Our recent finish of the D.C. Randonneurs 600K brevet means that Felkerino and I have now qualified for Paris-Brest-Paris.
Riders must complete four brevets in order to register for PBP. The general sequence of rides is as follows: 200K, 300K, 400K, and 600K brevet. Because Felkerino and I were unable to complete our club’s 200K brevets, we substituted an additional 300K instead.
Scheduling conflicts impeded our completion of a Super Randonneur series; we lack a 200K in our current suite of rides. While I hope we can find a way to still slot in a 200K, it still feels good to have reached the PBP-qualifying milestone.
Although we are a seasoned randonneuring tandem team, completion of the longer brevets is never a given. They require effort and planning, along with a certain degree of physical and mental discomfort somewhere along the way. Successfully reaching the finish line of these rides is always an accomplishment.
Around last year at this time, our ultimate goal was to show up in France for another edition of Paris-Brest-Paris. Now that PBP registration season is upon us, our goals have drifted in a different direction.
In January, I wrote a post that basically outlined the pros and cons of doing PBP again, and received some thought-provoking feedback. A couple people commented about the relatively narrow window that exists to do these sorts of things.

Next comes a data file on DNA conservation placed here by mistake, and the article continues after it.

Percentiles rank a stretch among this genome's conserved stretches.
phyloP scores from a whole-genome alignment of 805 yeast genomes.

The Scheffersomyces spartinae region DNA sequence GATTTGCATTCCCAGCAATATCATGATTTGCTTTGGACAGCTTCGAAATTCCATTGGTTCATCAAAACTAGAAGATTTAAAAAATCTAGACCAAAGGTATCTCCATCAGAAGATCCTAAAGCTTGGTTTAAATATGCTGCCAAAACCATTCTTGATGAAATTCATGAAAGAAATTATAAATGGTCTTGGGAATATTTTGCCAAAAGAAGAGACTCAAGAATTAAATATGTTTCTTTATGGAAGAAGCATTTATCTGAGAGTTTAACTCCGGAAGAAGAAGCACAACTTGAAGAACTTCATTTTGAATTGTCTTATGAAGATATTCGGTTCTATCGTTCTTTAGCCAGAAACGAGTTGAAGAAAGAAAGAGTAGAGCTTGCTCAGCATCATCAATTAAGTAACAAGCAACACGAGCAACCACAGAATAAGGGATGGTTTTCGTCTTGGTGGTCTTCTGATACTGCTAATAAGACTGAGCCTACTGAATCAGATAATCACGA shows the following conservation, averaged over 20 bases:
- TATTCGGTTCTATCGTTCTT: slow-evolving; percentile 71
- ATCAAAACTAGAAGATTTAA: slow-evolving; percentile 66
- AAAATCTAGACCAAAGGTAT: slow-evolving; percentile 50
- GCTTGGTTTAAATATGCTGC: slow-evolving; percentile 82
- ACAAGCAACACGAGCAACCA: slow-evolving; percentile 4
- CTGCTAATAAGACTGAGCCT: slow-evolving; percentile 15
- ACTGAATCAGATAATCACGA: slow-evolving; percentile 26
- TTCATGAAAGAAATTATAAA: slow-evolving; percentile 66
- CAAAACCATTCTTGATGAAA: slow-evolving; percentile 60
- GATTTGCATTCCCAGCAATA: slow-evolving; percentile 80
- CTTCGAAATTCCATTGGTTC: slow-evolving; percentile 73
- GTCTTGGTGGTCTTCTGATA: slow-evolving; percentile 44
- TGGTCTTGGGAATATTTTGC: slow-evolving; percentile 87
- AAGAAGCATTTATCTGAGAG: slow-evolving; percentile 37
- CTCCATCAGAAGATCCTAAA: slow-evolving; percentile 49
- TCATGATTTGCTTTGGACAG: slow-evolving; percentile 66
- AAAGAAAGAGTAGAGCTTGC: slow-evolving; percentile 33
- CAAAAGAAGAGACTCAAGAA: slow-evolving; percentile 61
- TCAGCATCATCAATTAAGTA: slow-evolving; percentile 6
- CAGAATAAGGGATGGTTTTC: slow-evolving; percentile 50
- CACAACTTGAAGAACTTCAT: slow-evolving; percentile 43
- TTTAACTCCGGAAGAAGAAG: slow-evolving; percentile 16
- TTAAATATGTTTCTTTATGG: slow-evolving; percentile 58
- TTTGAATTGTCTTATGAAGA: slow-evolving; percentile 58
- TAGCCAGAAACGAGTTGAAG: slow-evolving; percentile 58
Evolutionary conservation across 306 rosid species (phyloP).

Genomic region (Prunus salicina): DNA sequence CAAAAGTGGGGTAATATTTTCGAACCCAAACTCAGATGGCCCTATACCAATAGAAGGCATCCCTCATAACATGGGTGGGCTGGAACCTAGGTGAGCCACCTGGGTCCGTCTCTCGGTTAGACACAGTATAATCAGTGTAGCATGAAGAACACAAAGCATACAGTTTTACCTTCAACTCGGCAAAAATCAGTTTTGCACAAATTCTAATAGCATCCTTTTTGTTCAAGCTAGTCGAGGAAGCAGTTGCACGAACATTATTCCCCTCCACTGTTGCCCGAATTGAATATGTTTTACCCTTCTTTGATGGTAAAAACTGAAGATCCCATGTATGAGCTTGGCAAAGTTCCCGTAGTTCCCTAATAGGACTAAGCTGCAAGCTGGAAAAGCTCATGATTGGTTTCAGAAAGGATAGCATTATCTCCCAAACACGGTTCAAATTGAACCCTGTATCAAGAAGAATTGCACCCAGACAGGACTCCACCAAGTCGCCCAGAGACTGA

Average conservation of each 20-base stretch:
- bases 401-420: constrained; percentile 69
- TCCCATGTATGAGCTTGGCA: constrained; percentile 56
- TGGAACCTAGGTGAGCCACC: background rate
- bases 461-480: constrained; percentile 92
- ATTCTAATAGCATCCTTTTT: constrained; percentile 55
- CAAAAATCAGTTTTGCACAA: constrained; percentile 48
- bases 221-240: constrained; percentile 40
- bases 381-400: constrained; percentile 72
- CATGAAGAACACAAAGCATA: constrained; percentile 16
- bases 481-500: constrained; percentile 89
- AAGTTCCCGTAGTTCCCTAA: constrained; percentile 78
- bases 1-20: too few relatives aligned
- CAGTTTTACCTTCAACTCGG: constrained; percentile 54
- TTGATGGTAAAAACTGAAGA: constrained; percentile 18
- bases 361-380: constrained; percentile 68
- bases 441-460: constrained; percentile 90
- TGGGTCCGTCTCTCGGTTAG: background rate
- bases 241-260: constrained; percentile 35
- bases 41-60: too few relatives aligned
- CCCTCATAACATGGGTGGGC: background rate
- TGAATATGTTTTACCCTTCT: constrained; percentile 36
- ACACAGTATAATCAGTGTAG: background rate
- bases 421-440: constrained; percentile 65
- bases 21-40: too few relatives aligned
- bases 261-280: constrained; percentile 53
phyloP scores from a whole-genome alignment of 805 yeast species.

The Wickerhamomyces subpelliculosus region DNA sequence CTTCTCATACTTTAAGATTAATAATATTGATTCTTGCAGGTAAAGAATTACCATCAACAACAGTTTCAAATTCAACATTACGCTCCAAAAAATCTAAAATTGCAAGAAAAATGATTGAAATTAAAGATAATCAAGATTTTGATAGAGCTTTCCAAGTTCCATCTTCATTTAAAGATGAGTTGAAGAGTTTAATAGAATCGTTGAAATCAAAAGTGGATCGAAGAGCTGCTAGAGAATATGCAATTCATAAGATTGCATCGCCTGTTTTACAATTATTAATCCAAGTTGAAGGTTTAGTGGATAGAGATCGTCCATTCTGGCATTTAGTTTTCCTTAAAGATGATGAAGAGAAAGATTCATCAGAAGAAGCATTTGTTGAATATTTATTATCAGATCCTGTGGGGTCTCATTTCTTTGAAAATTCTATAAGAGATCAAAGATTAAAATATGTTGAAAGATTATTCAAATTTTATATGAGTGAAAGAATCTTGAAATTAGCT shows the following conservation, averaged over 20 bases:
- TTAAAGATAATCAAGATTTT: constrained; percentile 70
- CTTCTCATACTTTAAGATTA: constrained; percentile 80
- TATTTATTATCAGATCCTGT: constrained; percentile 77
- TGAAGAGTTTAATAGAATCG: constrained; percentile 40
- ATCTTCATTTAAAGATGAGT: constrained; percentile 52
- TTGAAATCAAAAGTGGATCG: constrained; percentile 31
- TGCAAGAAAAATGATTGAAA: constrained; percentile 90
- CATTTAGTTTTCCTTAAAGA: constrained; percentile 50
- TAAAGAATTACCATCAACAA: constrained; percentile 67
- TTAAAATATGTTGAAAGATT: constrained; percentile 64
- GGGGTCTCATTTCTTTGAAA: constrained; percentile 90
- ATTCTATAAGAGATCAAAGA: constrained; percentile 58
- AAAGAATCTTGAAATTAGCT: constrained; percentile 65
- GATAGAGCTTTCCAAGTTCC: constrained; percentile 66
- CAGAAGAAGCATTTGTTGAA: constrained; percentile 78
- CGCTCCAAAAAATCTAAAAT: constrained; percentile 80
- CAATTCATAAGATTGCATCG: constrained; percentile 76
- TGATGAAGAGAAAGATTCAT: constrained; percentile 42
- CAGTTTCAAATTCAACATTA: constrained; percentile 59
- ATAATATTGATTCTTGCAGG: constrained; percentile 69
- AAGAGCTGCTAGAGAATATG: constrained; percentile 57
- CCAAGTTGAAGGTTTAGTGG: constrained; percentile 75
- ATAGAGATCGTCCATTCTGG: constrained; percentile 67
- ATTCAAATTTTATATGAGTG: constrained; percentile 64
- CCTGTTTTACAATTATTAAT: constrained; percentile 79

Some mentioned the ability to go back and apply experience from our previous PBP rides to make this one even better, and the rare opportunity to ride a large 1200K event with like-minded riders in a place where people don’t question what you are attempting to accomplish.
Others wrote about the importance of exploring new challenges. After weighing it all, I still imagined that we would pack our bags for France when August came.
The landscape changed for me in the months since I wrote that PBP pros and cons list, such that I am yearning to go west and be immersed in the mountains, and to experience that comforting smallness that has always enveloped me when I bike tour there. The clock I want to dominate my movement is the sunrise to sunset clock– not control windows.
The pressure and post-event fatigue that comes with riding a 1200K– even a tandem-friendly one– is not what I hunger for this summer. I desire open road and quiet contemplation, time to stop and look around, and a full night’s sleep.
Part of me would love to be there to meet new randonneurs, see familiar faces, and be part of the largest and most historic randonneuring event, but the eagerness I had about riding PBP has faded, and I must follow the path that truly calls.
Instead of PBP, Felkerino and I are currently plotting a two-week tour in the Sawtooth Mountains. We will ride a loop from Boise, Idaho to Missoula, Montana and back.
We’ve spent the last three years riding in Colorado so this year we are seeking out uncharted terrain for our tandem. For those interested, here is a basic Ride With GPS outline of our route– Part 1 and Part 2. If you have toured in the area, please pass along any route suggestions, food recommendations, or any other bits of wisdom!
When August rolls around, I know I’ll be miss being part of PBP. I’ll avidly follow fellow D.C. Randonneurs and other rando-buddies as they make their way out to Brest and back with event’s rider tracking system. Fantasy PBP!
I’m excited to cheer from the sidelines and hear people’s stories upon their return. I wish all the best to those who have qualified for PBP and will be training through the summer for this grand event. It’s going to be awesome.